On a more obvious and oft-acknowledged level, Thanksgiving is about gratitude — or at least, it is supposed to be. The Plymouth settlers gave thanks to God for bounty in the face of imminent desperation. For us, different gifts may push us toward gratitude; but it is important to point back to the virtue's roots in the concept of grace. Verbalizing gratitude is, after all, an extension of grace to the thanked. It suggests a deference, an open-eyed acknowledgement of the other, that we're tempted to overlook in our more insular and individualistic time. Gratitude requires the ability to look beyond oneself, and see the sacrifice or generosity of the other. It requires empathy, humility, and love. It is grace that encourages us to hug our grandmothers, and thank them for their tireless work in preparing turkey and table every year (my word of advice to you: do it before it's too late). It's grace that urges us to thank our grandfather or uncle for advice (asked for or no) on getting through college finals.

In a nation as divided as ours, we need more — not less — opportunities to foster empathy. As Stacy Branham recently pointed out in Time, "A review of empathy research from the past 30 years revealed that college-age Americans were less able to imagine others' perspectives and feel sympathy for their plight. … At the same time, the number of Americans who report that there is no one with whom they discuss important matters nearly tripled, to roughly 25 percent of the population, between 1985 and 2005."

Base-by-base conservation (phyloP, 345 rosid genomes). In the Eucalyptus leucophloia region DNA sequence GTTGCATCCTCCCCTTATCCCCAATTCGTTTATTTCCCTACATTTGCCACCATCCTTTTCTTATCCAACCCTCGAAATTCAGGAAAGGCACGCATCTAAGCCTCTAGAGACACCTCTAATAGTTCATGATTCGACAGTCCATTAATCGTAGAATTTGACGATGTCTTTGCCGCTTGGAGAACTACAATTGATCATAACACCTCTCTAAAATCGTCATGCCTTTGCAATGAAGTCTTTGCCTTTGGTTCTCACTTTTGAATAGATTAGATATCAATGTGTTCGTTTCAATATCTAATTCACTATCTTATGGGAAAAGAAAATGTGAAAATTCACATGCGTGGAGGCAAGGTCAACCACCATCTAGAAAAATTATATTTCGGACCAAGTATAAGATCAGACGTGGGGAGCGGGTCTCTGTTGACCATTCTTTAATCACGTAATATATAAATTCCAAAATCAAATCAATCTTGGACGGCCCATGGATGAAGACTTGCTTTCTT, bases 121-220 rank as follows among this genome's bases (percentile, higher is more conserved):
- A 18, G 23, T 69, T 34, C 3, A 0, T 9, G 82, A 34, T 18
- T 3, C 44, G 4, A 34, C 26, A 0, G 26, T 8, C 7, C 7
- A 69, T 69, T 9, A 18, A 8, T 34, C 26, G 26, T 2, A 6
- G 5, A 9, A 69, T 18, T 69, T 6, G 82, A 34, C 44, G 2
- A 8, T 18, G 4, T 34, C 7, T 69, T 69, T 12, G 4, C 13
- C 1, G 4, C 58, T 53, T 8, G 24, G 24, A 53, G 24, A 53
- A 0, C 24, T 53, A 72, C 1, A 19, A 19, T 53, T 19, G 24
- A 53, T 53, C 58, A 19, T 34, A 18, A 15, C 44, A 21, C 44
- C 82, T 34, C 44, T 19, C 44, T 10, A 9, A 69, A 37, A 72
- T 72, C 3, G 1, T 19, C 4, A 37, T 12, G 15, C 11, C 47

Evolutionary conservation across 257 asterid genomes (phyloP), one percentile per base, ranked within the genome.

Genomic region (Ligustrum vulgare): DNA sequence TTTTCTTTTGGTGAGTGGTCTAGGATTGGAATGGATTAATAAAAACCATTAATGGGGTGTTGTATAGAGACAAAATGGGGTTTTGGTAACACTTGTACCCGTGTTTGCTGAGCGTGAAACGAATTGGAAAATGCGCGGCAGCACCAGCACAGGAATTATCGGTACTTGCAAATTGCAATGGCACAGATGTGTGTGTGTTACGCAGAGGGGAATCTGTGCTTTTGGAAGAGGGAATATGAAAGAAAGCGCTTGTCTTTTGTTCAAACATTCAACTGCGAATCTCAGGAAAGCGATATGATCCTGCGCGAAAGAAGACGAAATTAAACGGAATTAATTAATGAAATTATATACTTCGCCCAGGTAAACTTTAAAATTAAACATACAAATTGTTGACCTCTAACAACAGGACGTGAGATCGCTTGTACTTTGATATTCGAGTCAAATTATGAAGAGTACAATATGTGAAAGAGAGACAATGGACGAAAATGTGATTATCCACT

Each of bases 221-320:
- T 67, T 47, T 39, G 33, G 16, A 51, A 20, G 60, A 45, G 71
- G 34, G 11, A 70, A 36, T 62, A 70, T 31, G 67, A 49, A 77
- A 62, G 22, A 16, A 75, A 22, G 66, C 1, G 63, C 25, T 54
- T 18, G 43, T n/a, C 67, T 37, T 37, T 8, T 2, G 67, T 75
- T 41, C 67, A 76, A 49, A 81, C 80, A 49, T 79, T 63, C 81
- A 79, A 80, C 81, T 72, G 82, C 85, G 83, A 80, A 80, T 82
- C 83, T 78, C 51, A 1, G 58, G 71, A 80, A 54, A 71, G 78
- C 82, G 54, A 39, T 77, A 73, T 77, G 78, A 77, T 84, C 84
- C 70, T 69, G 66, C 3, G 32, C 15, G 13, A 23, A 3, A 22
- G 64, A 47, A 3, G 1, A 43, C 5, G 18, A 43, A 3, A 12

Building out and fostering a politically "purple" table helps fulfill the holiday's deeper meaning, while giving us an opportunity to step away from our Facebook bubbles and Twitter wars for deeper, more meaningful connection.

Sarah Silverman has demonstrated this recently with her new Hulu series, I Love You, America. In it, she endeavors to connect with Americans who are different from her. During a meal she spends with a Republican family in Louisiana, questions and disagreement don't lead to rancor. There's laughter, understanding, and generous pushback instead. Silverman suggests that, if we truly try, we can break bread with the political "other" — and not kill ourselves in the effort.

This doesn't mean celebrating Thanksgiving with Fox News-watching Grandpa Bob (or Bernie-worshiping cousin Ed) will be easy. But it may, in fact, be just what we need. In talking to others who've regularly spent their Thanksgivings with their political and ideological opposites, some thoughtful suggestions rose to the surface: Ask lots of questions. Express heartfelt care and concern for attendees' personal lives. Delve into family history and lore with older relatives. Ask what books people have read recently. Talk about sports, favorite films, or cooking tips. If politics come up, seek to ask more questions than you answer. Take this opportunity to try and understand why this relative believes what they do. Seek to understand how they've come to this point. Look for points where you might agree.

Let's be honest: We would much rather spend Thanksgiving focusing on fuzzy warm feelings and delicious pie. But there are some larger (and harder) virtues which we ought to cultivate during Thanksgiving's festivities. Because while our country may be fraught, fractured, and polarized, our Thanksgiving tables don't have to be. It all depends on grace.